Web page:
In 2000, Dr. Richard Susskind predicted that by 2005 people would have better access to the internet than to justice.
Sadly, he has been proven right.
In his book ‘Tomorrow’s Lawyers’ (2013), Dr. Susskind makes a number of predictions regarding the future of law and what it has in store for the new breed of lawyers. We will discuss them over a series of blog posts in the coming weeks. However, what struck me out most was a brief description of this ‘noble’ profession given towards the end of the book and what he expects from future generations.
Benevolent Custodians and the Jealous Guards
As per Dr. Susskind, there are two factions in the legal profession: one of the benevolent custodians and the other of jealous guards. The benevolent custodians are the ones who are looking to make law as inclusive as possible. For them, getting speedy justice, through whatever means possible, is the end goal. On the other hand, the jealous guards still try and guard the ‘conventional’ systems. They are the ones who see the law as a closely guarded ‘holy grail’, the access to which ought to be in the hands of the chosen few. These guards feel a sense of entitlement towards the legal process. They cringe at any deviation from the set process, or at any outsider helping them. He cites George Bernard Shaw’s quote which beautifully sums it all up – ‘all professions are conspiracies against the laity’. (Laity meaning laypeople)
Law, being an institution by its very nature, has had more of these jealous guards. He says:
the jealous guards wish to ring- fence areas of legal practice and make it their exclusive preserve, whether or not the activity genuinely requires the experience of lawyers and with little regard to the impact of this quasi- protec-tionism on the affordability and availability of legal service.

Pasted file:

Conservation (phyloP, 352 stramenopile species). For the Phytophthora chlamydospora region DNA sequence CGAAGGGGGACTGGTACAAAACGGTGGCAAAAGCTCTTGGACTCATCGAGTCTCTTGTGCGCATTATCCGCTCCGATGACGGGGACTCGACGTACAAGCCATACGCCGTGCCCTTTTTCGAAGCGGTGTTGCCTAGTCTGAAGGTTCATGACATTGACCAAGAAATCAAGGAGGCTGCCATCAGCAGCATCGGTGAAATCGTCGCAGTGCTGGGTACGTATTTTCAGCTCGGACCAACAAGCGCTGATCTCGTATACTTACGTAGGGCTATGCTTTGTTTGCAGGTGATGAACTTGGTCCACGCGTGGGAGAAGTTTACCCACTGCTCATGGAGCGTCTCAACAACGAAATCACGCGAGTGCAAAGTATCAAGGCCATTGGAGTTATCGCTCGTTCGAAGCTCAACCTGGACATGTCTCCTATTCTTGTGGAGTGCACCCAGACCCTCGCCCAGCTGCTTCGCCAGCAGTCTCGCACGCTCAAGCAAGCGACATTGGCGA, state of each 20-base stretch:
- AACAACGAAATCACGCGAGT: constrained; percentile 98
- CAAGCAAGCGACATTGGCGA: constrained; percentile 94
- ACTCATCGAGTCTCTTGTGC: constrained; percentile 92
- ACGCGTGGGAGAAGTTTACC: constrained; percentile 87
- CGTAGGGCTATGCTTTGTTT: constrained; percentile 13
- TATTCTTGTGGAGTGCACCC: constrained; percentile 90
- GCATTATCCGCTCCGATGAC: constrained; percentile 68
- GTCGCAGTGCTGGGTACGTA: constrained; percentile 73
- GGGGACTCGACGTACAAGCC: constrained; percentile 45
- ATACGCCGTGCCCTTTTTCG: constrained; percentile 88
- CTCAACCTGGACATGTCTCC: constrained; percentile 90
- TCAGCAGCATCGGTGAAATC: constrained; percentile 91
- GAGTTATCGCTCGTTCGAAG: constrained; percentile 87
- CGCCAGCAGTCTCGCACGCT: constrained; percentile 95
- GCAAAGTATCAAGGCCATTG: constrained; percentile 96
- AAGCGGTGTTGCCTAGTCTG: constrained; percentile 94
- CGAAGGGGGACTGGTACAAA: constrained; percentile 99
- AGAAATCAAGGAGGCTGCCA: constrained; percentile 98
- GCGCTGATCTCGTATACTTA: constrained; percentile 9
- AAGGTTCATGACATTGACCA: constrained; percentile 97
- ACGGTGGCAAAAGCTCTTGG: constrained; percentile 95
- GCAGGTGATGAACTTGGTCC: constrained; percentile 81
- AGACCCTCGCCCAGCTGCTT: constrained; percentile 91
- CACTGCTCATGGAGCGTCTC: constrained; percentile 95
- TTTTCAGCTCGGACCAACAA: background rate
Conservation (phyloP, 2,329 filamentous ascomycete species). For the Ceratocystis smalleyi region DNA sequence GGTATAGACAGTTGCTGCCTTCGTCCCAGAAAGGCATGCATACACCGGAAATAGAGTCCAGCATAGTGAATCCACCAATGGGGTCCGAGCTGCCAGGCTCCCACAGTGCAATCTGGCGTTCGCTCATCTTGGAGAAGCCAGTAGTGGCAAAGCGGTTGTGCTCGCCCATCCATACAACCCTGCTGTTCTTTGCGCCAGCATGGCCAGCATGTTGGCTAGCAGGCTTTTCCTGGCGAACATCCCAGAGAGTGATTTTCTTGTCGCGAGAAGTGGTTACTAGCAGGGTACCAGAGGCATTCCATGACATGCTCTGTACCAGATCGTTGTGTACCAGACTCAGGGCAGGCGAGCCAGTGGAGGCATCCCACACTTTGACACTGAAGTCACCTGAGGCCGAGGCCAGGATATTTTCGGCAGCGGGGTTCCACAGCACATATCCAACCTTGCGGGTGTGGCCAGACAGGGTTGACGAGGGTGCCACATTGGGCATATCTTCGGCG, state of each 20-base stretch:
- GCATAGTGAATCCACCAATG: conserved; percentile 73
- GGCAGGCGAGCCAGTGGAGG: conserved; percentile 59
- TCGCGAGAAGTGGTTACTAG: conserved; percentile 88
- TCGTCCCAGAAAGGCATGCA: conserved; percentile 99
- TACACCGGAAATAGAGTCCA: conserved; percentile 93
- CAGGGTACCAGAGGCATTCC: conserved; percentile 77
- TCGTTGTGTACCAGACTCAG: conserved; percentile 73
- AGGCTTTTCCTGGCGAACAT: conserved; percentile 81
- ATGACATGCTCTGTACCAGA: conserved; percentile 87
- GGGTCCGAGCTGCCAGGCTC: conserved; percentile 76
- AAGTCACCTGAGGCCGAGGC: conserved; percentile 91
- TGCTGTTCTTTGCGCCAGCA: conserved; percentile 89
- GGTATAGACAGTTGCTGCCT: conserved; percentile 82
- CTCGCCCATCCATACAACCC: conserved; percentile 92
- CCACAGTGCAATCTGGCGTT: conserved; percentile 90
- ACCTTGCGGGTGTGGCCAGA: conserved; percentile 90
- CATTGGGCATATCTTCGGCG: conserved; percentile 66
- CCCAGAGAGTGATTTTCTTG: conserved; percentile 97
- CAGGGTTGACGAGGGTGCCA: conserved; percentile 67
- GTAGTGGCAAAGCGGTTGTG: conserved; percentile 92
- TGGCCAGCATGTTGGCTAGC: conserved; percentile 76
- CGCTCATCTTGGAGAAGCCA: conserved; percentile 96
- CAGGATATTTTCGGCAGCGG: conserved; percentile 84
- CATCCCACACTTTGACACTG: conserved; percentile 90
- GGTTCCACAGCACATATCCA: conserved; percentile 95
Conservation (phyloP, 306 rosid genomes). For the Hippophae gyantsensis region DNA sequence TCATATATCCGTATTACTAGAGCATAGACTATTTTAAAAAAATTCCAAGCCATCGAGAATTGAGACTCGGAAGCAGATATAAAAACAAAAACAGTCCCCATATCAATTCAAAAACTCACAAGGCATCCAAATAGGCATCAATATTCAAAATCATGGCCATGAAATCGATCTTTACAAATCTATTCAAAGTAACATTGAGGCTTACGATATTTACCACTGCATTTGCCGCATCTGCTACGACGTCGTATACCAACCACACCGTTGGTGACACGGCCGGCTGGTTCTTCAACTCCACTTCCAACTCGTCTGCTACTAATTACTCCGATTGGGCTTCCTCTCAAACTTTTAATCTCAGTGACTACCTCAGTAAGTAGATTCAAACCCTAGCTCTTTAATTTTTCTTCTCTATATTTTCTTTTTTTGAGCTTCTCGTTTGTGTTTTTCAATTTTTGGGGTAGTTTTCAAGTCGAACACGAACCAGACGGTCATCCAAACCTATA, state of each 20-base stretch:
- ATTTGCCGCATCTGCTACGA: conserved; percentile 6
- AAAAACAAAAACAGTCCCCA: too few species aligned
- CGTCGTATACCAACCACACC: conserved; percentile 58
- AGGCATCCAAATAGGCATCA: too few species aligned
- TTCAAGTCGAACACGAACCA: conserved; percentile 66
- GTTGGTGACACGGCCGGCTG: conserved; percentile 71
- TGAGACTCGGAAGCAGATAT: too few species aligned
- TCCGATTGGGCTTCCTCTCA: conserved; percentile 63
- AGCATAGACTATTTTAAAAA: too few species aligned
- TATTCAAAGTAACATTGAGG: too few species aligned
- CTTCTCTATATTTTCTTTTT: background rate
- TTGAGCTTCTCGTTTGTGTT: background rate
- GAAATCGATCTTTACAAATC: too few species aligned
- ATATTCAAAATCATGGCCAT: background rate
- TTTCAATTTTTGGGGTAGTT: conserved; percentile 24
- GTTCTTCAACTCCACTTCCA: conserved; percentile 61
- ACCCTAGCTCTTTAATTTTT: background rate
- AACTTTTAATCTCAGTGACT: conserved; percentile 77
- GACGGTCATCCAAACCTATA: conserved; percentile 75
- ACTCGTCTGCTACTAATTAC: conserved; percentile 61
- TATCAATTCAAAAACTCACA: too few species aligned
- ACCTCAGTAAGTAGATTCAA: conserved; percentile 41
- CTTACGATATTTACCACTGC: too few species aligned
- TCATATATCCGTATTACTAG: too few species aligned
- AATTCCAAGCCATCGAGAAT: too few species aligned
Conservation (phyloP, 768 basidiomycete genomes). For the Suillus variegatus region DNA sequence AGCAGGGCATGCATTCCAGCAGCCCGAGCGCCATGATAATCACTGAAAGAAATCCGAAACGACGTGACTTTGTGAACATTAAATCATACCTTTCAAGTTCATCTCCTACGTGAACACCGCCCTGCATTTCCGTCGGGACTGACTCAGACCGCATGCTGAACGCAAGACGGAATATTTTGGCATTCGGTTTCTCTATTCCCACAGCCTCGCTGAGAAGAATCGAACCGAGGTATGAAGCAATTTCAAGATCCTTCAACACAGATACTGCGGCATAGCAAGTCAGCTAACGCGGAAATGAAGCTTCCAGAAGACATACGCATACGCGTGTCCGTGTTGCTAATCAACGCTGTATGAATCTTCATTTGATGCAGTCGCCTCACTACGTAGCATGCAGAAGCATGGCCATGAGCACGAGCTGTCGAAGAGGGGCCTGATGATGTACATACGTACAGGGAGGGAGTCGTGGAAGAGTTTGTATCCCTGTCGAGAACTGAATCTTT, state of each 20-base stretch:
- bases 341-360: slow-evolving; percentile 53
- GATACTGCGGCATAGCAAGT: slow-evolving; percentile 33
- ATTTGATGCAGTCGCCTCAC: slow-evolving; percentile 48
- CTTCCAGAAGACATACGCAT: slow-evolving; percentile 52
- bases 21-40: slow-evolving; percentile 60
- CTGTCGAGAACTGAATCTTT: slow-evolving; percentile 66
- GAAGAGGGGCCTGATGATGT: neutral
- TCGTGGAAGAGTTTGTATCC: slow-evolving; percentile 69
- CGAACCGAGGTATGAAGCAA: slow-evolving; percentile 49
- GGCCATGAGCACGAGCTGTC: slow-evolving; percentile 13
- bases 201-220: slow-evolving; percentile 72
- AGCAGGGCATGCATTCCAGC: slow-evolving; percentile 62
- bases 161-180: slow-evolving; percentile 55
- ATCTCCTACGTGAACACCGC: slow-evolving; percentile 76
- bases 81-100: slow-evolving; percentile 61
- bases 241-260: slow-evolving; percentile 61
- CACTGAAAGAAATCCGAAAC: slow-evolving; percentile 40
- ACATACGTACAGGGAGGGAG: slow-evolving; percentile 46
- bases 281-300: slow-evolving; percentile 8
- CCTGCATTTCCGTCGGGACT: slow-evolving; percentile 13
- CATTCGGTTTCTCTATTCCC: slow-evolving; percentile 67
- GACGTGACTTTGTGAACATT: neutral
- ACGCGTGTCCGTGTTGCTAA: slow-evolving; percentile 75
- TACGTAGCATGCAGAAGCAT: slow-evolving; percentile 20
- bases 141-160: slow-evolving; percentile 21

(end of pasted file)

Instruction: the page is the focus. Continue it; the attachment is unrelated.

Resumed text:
This mindset needs to change. As Dr. Susskind also points, the law exists for the progress, benefit, and better functioning of society and not to cater to the needs of the lawyers. We, as the next generation lawyers should be mindful of this fact.
The Power Drill Analogy
Once a group of new recruits was taken for a field visit. In front of them was a shining, new piece of a power drill, the company’s bestselling product. The manager then asked the freshers, “Tell me something, is this what we sell to our customers?”. His juniors, though confused, nodded their heads in approval.
The manager then produced a plank of wood with one neat hole drilled in it. The hole was made using their own power drill.
Hole in a plank. Image source: Wikimedia commons
“This is what we actually sell our customer,” the manager said. “The drill is only a medium to serve our actual purpose, and that is what your focus should be on- to provide our customers with better tools which make it easier for them to drill holes.”
Dr. Susskind applies this lesson to the legal field. Barring a few exceptions, most lawyers today focus on the drill rather than the hole. He writes “Your elders will tend to be cautious, protective, conservative, if not reactionary.” and says that it is our (the next generation’s) job to be the change.
“The good lawyer is not the man who has an eye to every side and angle of contingency, and qualifies all his qualifications, but who throws himself on your part so heartily, that he can get you out of a scrape.” –Ralph Waldo Emerson
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(Note: This article was first published in blog.odrways.com and has been posted (after edits) with permission)